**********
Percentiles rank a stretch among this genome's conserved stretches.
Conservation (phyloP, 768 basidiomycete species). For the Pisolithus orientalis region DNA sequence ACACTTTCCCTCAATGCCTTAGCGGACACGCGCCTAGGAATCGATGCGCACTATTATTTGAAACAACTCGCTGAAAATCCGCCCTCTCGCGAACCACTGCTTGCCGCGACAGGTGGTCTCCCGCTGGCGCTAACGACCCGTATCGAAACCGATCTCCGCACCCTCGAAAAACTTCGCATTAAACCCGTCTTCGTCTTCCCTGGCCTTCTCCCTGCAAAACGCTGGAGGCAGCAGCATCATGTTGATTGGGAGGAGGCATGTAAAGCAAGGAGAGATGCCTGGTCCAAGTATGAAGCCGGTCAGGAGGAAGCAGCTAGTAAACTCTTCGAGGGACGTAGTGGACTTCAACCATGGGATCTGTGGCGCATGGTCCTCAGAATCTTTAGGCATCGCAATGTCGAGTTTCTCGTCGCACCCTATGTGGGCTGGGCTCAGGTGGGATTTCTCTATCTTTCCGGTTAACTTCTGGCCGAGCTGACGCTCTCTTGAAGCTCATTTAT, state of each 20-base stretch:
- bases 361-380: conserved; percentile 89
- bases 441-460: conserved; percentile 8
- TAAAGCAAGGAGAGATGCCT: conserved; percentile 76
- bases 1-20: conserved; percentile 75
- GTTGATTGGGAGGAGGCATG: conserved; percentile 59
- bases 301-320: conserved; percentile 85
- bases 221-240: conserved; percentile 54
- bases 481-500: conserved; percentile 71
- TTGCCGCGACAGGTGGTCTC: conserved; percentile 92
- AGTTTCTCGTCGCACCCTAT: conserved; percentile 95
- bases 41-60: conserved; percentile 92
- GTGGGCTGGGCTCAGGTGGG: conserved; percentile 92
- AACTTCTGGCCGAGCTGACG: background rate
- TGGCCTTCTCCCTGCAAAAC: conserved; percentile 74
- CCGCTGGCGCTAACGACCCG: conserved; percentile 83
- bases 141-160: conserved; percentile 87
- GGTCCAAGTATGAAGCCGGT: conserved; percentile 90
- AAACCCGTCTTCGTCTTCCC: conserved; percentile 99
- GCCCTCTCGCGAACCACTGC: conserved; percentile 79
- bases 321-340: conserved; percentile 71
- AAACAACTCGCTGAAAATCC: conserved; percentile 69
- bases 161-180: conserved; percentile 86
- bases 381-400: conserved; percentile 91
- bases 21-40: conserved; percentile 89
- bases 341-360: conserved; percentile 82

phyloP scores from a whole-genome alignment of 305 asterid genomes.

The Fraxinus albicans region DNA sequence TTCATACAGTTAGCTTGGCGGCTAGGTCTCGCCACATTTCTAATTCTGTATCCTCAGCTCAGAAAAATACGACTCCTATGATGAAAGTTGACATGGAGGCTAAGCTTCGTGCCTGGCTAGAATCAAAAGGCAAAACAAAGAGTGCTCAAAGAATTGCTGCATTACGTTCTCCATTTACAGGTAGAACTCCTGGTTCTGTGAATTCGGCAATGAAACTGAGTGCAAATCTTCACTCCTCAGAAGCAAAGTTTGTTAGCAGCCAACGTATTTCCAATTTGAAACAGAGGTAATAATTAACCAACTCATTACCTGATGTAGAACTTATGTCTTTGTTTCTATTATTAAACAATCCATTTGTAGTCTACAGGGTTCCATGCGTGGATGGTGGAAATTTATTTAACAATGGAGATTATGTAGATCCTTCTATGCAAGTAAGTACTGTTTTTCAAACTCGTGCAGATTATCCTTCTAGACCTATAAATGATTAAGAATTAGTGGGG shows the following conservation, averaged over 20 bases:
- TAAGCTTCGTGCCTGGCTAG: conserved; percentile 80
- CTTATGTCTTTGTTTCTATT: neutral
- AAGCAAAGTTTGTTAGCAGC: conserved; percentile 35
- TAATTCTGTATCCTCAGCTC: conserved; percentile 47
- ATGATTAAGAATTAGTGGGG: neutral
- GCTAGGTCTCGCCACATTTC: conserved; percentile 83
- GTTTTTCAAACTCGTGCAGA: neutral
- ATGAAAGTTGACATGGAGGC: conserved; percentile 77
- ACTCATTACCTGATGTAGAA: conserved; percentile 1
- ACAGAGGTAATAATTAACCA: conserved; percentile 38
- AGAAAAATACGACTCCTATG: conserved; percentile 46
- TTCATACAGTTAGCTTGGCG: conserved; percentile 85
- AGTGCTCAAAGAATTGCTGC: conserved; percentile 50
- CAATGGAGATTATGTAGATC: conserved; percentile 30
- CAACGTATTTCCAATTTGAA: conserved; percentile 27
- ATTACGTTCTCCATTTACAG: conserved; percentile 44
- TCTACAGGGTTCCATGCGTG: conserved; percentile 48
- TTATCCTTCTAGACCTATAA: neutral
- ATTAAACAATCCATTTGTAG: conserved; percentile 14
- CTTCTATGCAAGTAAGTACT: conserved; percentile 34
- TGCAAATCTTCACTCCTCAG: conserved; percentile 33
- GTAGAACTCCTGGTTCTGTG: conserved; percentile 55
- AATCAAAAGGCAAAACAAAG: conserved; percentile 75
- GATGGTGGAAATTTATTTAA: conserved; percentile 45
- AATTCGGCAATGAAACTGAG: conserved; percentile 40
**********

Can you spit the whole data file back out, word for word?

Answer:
Percentiles rank a stretch among this genome's conserved stretches.
Conservation (phyloP, 768 basidiomycete species). For the Pisolithus orientalis region DNA sequence ACACTTTCCCTCAATGCCTTAGCGGACACGCGCCTAGGAATCGATGCGCACTATTATTTGAAACAACTCGCTGAAAATCCGCCCTCTCGCGAACCACTGCTTGCCGCGACAGGTGGTCTCCCGCTGGCGCTAACGACCCGTATCGAAACCGATCTCCGCACCCTCGAAAAACTTCGCATTAAACCCGTCTTCGTCTTCCCTGGCCTTCTCCCTGCAAAACGCTGGAGGCAGCAGCATCATGTTGATTGGGAGGAGGCATGTAAAGCAAGGAGAGATGCCTGGTCCAAGTATGAAGCCGGTCAGGAGGAAGCAGCTAGTAAACTCTTCGAGGGACGTAGTGGACTTCAACCATGGGATCTGTGGCGCATGGTCCTCAGAATCTTTAGGCATCGCAATGTCGAGTTTCTCGTCGCACCCTATGTGGGCTGGGCTCAGGTGGGATTTCTCTATCTTTCCGGTTAACTTCTGGCCGAGCTGACGCTCTCTTGAAGCTCATTTAT, state of each 20-base stretch:
- bases 361-380: conserved; percentile 89
- bases 441-460: conserved; percentile 8
- TAAAGCAAGGAGAGATGCCT: conserved; percentile 76
- bases 1-20: conserved; percentile 75
- GTTGATTGGGAGGAGGCATG: conserved; percentile 59
- bases 301-320: conserved; percentile 85
- bases 221-240: conserved; percentile 54
- bases 481-500: conserved; percentile 71
- TTGCCGCGACAGGTGGTCTC: conserved; percentile 92
- AGTTTCTCGTCGCACCCTAT: conserved; percentile 95
- bases 41-60: conserved; percentile 92
- GTGGGCTGGGCTCAGGTGGG: conserved; percentile 92
- AACTTCTGGCCGAGCTGACG: background rate
- TGGCCTTCTCCCTGCAAAAC: conserved; percentile 74
- CCGCTGGCGCTAACGACCCG: conserved; percentile 83
- bases 141-160: conserved; percentile 87
- GGTCCAAGTATGAAGCCGGT: conserved; percentile 90
- AAACCCGTCTTCGTCTTCCC: conserved; percentile 99
- GCCCTCTCGCGAACCACTGC: conserved; percentile 79
- bases 321-340: conserved; percentile 71
- AAACAACTCGCTGAAAATCC: conserved; percentile 69
- bases 161-180: conserved; percentile 86
- bases 381-400: conserved; percentile 91
- bases 21-40: conserved; percentile 89
- bases 341-360: conserved; percentile 82

phyloP scores from a whole-genome alignment of 305 asterid genomes.

The Fraxinus albicans region DNA sequence TTCATACAGTTAGCTTGGCGGCTAGGTCTCGCCACATTTCTAATTCTGTATCCTCAGCTCAGAAAAATACGACTCCTATGATGAAAGTTGACATGGAGGCTAAGCTTCGTGCCTGGCTAGAATCAAAAGGCAAAACAAAGAGTGCTCAAAGAATTGCTGCATTACGTTCTCCATTTACAGGTAGAACTCCTGGTTCTGTGAATTCGGCAATGAAACTGAGTGCAAATCTTCACTCCTCAGAAGCAAAGTTTGTTAGCAGCCAACGTATTTCCAATTTGAAACAGAGGTAATAATTAACCAACTCATTACCTGATGTAGAACTTATGTCTTTGTTTCTATTATTAAACAATCCATTTGTAGTCTACAGGGTTCCATGCGTGGATGGTGGAAATTTATTTAACAATGGAGATTATGTAGATCCTTCTATGCAAGTAAGTACTGTTTTTCAAACTCGTGCAGATTATCCTTCTAGACCTATAAATGATTAAGAATTAGTGGGG shows the following conservation, averaged over 20 bases:
- TAAGCTTCGTGCCTGGCTAG: conserved; percentile 80
- CTTATGTCTTTGTTTCTATT: neutral
- AAGCAAAGTTTGTTAGCAGC: conserved; percentile 35
- TAATTCTGTATCCTCAGCTC: conserved; percentile 47
- ATGATTAAGAATTAGTGGGG: neutral
- GCTAGGTCTCGCCACATTTC: conserved; percentile 83
- GTTTTTCAAACTCGTGCAGA: neutral
- ATGAAAGTTGACATGGAGGC: conserved; percentile 77
- ACTCATTACCTGATGTAGAA: conserved; percentile 1
- ACAGAGGTAATAATTAACCA: conserved; percentile 38
- AGAAAAATACGACTCCTATG: conserved; percentile 46
- TTCATACAGTTAGCTTGGCG: conserved; percentile 85
- AGTGCTCAAAGAATTGCTGC: conserved; percentile 50
- CAATGGAGATTATGTAGATC: conserved; percentile 30
- CAACGTATTTCCAATTTGAA: conserved; percentile 27
- ATTACGTTCTCCATTTACAG: conserved; percentile 44
- TCTACAGGGTTCCATGCGTG: conserved; percentile 48
- TTATCCTTCTAGACCTATAA: neutral
- ATTAAACAATCCATTTGTAG: conserved; percentile 14
- CTTCTATGCAAGTAAGTACT: conserved; percentile 34
- TGCAAATCTTCACTCCTCAG: conserved; percentile 33
- GTAGAACTCCTGGTTCTGTG: conserved; percentile 55
- AATCAAAAGGCAAAACAAAG: conserved; percentile 75
- GATGGTGGAAATTTATTTAA: conserved; percentile 45
- AATTCGGCAATGAAACTGAG: conserved; percentile 40